It doesn't happen often that "The Robert Frost of Blogging" takes note of medical debt, but when he does...he waxes poetic.
Tim Torkildson came across a crowdfunding site for RIP Medical Debt and took note of the astounding numbers of Americans who are burdened by billions of dollars in unpaid and unpayable medical debt. He then set the debtors' woes to verse.
I went to see the doctor for a boil upon my back.
He lanced it with a soothing and a knowledgeable knack.
As I was getting dressed the billing clerk came in to say
I needed to cough up a hundred bucks for the co-pay.
I didn't have it on me, and my credit card was shot;
and so I signed a paper without giving it much thought.
Imagine my surprise when in a month I got a bill
For double that amount - it nearly made me very ill!
I set the bill aside so I could think of what to do -
but then a bill collector called me with much ballyhoo.
He said I owed a thousand dollars now, because of fees,
and I would have to pay him or my credit score would freeze.
I needed some forbearance to pay off this sudden debt;
The bill collector merely sneered, repeating his stark threat.
The next time I am troubled with a boil, I'll suffer through;
I do not like a treatment that becomes so fast "past due."
(Inspired by a blog at RIP Medical Debt)
A Paen to Pain
Now, the "thousand dollar bill" is a tad over the top, and there could be some quarrel as to timing and facts, but it is not unusual for "fees" and interest to be added which will increase the size of a debt. The threat to refer the account to a credit bureau is certainly real, as is the effect if/when an account appears on one or more of the three credit reporting bureaus.
It's been estimated that one unpaid medical bill can lower a credit score by as much as 40-100 points. (Fortunately, this tends towards "cruel and unusual punishment" and there are already legislative actions taking place to force the bureaus to weigh medical debt differently from traditional consumer debt such as credit cards and cellphone payments.)
The last two lines of his poetry bear close attention...and empathy.
It has been shown that an unpaid medical bill usually causes a newly-ill but now embarrassed patient to refrain from seeking medical attention. The downside of delaying such help is obvious; an untended problem tends to become worse and the treatment - when it does come - is arguably more expensive, and not as effective as when a malady is acted on early.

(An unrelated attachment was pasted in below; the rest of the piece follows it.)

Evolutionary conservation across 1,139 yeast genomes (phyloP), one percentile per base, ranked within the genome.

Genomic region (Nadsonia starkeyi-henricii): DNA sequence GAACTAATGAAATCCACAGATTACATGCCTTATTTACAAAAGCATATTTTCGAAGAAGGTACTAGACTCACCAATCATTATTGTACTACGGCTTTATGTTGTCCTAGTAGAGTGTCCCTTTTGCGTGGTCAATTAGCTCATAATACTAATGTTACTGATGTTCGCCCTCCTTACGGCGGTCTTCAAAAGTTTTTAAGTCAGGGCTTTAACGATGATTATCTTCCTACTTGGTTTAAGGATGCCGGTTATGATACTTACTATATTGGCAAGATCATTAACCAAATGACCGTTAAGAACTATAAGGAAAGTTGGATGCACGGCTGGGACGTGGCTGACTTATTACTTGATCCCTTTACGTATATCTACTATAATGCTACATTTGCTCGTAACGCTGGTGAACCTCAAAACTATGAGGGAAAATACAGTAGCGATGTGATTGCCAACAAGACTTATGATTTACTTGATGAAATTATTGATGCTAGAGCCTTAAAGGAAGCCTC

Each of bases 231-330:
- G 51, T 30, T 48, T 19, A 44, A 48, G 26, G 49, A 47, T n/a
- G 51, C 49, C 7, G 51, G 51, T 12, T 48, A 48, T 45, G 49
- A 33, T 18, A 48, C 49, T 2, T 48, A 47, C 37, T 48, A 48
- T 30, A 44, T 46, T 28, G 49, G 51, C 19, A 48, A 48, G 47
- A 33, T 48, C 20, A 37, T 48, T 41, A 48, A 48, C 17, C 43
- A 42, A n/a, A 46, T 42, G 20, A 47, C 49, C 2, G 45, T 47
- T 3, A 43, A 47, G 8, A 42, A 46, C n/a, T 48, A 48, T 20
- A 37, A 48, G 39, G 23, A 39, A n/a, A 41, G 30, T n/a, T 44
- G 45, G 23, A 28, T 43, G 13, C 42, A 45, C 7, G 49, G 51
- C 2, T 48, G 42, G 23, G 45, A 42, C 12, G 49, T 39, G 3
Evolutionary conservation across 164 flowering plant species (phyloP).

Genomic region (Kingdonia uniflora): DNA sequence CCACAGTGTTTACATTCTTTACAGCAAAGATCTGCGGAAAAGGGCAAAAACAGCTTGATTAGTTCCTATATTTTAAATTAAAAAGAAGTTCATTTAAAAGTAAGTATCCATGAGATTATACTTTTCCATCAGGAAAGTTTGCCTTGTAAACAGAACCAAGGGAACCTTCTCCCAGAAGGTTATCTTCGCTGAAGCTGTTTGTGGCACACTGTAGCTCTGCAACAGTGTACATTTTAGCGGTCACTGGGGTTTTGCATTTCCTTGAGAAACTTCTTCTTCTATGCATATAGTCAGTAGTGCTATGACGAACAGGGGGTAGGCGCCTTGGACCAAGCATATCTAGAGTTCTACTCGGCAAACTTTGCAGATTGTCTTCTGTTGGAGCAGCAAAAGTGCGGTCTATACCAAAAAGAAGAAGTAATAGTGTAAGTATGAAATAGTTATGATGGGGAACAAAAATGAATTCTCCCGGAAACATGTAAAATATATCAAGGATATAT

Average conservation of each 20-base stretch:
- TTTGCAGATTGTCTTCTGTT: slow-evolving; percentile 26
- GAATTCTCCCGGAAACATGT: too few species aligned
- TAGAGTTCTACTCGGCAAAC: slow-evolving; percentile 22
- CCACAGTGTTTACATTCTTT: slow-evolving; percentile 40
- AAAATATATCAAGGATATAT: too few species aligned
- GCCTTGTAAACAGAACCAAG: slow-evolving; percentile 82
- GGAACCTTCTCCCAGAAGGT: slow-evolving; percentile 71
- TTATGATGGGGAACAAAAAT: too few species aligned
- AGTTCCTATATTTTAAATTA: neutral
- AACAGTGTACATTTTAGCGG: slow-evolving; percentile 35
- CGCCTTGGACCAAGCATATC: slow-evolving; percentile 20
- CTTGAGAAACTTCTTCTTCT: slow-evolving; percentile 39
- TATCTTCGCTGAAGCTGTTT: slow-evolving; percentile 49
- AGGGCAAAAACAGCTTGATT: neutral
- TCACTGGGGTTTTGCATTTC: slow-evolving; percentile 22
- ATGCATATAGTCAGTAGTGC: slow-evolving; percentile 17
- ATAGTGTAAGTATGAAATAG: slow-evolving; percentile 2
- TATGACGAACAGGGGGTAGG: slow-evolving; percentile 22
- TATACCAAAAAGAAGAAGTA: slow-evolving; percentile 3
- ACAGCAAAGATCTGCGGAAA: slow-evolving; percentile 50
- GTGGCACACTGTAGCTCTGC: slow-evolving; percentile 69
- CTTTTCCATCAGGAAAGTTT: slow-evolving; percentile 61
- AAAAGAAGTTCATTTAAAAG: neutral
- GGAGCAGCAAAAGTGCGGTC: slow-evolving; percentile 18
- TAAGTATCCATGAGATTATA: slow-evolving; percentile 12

What caused the Muse to strike Tim?
What caught his attention was the activity of a nonprofit firm, RIP Medical Debt. This small but energetic operation has launched a campaign to raise public donations to enable them to go out to medical practices/hospitals and debt sellers to buy this old debt and then - to abolish it.
Which sets that industry on its ear. Usually, when debt is sold by hospitals and larger practices, it is to a debt buyer for as little as a penny on the dollar. That industry, which is under intense scrutiny by the CFPB (Consumer Financial Protection Bureau), sells this portfolio to collection agencies or collection attorney firms for around three cents on the dollar.
The agency is legally entitled, as "owner" of that debt to pursue it for its full face value. As example, an agency can expend $50 or so to purchase a $4,000 medical debt. It then goes into their system, along with manufactured fees and interest, and the dunning begins. For the full $4,000, plus, plus.
RIP Medical Debt intrudes itself into this cozy picture by purchasing that portfolio for the same $50 - but then proceeds to put a stake through its heart. A letter is sent to the fortunate patient that the debt is no longer in existence; a gift from RIP Medical Debt. There will be no more collection phone calls on that account. No more dunning letters about that bill. Ever.
RIP Medical Debt has not only done well by the families it has gifted, it has at the same time subtracted that amount of available debt from the industry. No agency will have a chance to buy it. It is out of their world. Forever.
Tim might call that, poetic justice.